dreamstime_xs_41472300Odds are, as a manager you’ll be hitting some rapids in upcoming weeks. Navigating them skillfully, for both you and your team, will make the difference between an exciting ride or capsizing. What can cause these rapids? Many things, including: unexpected obstacles, personnel changes or problems, budget cuts, pressure to perform beyond capacity, overwhelm for you or your team, or over-the-top expectations from upper management.

What do you need to skillfully navigate such rapids?

• Presence of mind to make the best decisions

• Realistic expectations – knowing when to push and when to say no for you and your team

• As often as possible, being fully present in the moment

• Focus on priorities

• Awareness of how your team is doing

When you are navigating rapids you are dealing with unknowns, encountering obstacles, captaining your “ship”, assuring the well being of your team and identifying your destination. Success relies more on your inner being than on controlling outside events.

Navigating rapids requires you to be in the moment and at your best, so that you are ready to handle whatever you encounter.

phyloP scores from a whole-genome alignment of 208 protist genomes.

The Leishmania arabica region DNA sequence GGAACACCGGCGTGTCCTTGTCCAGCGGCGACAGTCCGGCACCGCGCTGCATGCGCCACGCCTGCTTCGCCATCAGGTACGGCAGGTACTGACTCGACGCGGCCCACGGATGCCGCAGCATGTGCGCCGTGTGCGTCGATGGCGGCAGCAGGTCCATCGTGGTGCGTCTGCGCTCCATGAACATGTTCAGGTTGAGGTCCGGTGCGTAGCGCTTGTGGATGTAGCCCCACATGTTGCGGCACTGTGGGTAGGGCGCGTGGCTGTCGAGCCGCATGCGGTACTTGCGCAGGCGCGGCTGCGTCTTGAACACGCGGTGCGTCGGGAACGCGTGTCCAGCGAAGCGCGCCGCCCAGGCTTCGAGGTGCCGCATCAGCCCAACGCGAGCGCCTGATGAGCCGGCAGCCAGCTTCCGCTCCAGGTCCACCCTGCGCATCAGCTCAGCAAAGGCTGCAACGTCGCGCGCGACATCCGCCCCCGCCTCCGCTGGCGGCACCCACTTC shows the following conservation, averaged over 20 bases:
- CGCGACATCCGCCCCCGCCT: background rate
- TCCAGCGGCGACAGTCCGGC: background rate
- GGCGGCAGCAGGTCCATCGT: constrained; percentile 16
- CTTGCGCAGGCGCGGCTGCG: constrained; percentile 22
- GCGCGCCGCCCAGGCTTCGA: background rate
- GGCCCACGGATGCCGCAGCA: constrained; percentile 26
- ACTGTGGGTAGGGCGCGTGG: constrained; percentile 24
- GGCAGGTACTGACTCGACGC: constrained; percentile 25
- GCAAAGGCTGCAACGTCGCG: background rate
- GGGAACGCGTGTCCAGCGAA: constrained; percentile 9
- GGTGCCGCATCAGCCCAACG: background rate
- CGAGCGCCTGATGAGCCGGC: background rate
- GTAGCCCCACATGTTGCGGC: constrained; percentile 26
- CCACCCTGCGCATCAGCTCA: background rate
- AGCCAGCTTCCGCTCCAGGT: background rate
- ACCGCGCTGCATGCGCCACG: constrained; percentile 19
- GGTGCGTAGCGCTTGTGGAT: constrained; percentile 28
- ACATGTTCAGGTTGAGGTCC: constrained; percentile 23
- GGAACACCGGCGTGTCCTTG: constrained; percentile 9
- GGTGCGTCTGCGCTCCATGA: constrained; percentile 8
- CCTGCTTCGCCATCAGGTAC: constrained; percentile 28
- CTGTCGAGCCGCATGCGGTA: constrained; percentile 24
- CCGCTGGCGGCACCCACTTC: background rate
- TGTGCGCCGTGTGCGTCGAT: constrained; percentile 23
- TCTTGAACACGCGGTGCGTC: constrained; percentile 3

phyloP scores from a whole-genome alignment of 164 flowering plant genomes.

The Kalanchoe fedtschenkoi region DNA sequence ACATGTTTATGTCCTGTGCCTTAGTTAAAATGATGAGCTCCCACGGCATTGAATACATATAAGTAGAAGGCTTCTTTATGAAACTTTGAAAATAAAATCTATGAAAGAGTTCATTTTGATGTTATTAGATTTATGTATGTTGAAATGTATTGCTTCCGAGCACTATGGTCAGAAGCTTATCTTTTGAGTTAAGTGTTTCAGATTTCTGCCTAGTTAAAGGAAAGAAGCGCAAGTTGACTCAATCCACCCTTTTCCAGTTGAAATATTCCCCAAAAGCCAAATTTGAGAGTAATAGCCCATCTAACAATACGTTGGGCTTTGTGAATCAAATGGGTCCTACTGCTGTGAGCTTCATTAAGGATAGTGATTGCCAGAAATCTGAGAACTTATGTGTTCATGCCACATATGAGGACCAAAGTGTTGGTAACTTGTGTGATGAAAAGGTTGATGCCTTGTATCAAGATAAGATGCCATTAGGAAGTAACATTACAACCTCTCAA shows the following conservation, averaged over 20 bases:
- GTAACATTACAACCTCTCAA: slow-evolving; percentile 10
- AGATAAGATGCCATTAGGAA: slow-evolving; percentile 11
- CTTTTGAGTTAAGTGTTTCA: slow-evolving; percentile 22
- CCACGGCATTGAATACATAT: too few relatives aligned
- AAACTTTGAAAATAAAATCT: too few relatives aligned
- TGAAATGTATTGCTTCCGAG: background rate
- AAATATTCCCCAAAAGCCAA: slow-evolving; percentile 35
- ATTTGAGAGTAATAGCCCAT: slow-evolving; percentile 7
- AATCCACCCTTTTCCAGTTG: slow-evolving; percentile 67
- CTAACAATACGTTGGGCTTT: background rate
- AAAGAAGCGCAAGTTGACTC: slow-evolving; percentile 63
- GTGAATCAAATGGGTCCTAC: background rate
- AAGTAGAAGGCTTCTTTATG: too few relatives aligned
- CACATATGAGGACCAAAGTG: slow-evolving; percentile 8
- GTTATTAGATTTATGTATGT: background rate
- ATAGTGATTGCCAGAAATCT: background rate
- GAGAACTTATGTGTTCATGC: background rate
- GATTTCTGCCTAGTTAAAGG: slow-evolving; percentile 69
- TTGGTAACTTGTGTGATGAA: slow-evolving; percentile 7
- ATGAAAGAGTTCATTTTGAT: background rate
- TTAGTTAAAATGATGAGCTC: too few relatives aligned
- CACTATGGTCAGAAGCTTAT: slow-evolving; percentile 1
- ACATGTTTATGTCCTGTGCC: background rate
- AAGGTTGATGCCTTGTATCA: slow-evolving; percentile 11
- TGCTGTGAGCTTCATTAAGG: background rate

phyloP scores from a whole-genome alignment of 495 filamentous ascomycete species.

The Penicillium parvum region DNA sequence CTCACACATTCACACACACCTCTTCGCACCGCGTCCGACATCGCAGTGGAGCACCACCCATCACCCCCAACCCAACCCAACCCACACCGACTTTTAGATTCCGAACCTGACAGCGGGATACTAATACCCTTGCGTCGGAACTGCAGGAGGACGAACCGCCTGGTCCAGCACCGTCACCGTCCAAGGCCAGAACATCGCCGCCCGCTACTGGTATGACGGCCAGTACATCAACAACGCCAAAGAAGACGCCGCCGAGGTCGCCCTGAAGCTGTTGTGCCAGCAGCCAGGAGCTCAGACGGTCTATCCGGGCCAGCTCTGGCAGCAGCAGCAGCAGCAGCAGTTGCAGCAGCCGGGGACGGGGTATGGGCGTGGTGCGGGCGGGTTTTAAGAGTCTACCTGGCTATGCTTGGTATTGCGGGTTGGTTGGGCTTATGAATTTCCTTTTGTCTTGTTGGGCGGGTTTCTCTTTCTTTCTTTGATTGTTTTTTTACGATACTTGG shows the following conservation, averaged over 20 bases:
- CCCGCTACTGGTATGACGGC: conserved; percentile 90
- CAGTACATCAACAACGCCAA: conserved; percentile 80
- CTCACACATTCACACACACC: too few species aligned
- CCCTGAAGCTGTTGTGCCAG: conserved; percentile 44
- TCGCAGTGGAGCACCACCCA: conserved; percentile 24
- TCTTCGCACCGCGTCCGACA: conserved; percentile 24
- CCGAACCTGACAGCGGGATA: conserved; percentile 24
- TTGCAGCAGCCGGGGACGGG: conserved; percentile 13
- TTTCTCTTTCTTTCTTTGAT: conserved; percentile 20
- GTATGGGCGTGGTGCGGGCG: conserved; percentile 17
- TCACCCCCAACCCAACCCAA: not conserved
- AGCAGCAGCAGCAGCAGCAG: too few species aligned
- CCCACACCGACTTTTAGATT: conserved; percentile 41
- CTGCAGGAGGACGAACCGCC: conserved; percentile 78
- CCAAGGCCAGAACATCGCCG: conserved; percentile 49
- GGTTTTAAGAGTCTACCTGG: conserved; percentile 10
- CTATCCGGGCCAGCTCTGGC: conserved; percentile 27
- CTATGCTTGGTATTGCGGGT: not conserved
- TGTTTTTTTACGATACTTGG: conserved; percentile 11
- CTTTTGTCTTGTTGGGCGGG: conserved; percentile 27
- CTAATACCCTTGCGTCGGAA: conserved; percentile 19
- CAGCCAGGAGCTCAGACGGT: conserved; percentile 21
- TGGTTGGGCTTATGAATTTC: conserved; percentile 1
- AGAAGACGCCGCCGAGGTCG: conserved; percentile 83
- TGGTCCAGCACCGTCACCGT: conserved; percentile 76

photo: Strahil Dimitrov,

10 Ways To “Tip The Scales” In Your Favor

ID-10095922Tip The Scales: to make something more or less likely to happen, or to make someone more or less likely to succeed 

For your own success, and the success of projects you undertake, here is some advice for tipping the scales in your favor:

1. Be at your best – mentally, physically, emotionally and spiritually

2. Spend adequate time preparing

3. Bring the right people into your team

4. Objectively assess the environment you are working in and how to succeed within it

5. Clearly define the goal of your effort

6. Define the outcome you are going for, in detail

7. Create a plan and update it regularly as the project progresses

8. Don’t push forward when it is evident that a strategy is not working

9. Regroup and revise when it is called for

10. Acknowledge when you succeed or fail and debrief on the experience to inform future endeavors

photo: Kittisak,

Manager Coaching Skills: The Ability To Inspire

ID-100295019We all need inspiration, especially when we are stretching ourselves. Team members may come to coaching discouraged or unmotivated or daunted by what is expected of them. One very effective way to inspire is to lead by example. Show your team members that you are willing to do what it takes to excel and that they can too. Be a role model. Another way to inspire is to help individuals to see their strengths and the possibilities that lie before them. Show your faith in their ability to excel and face challenges. Inspire them by providing insights and suggesting strategies that help them move forward. Show your enthusiasm for their advancement.

Inspiration, by its very definition, makes someone want to do or create something they may not have considered before. Coaching is about advancement. Developing the ability to inspire is a win-win for both you and the team members that you coach.


photo: chatchai_stocker,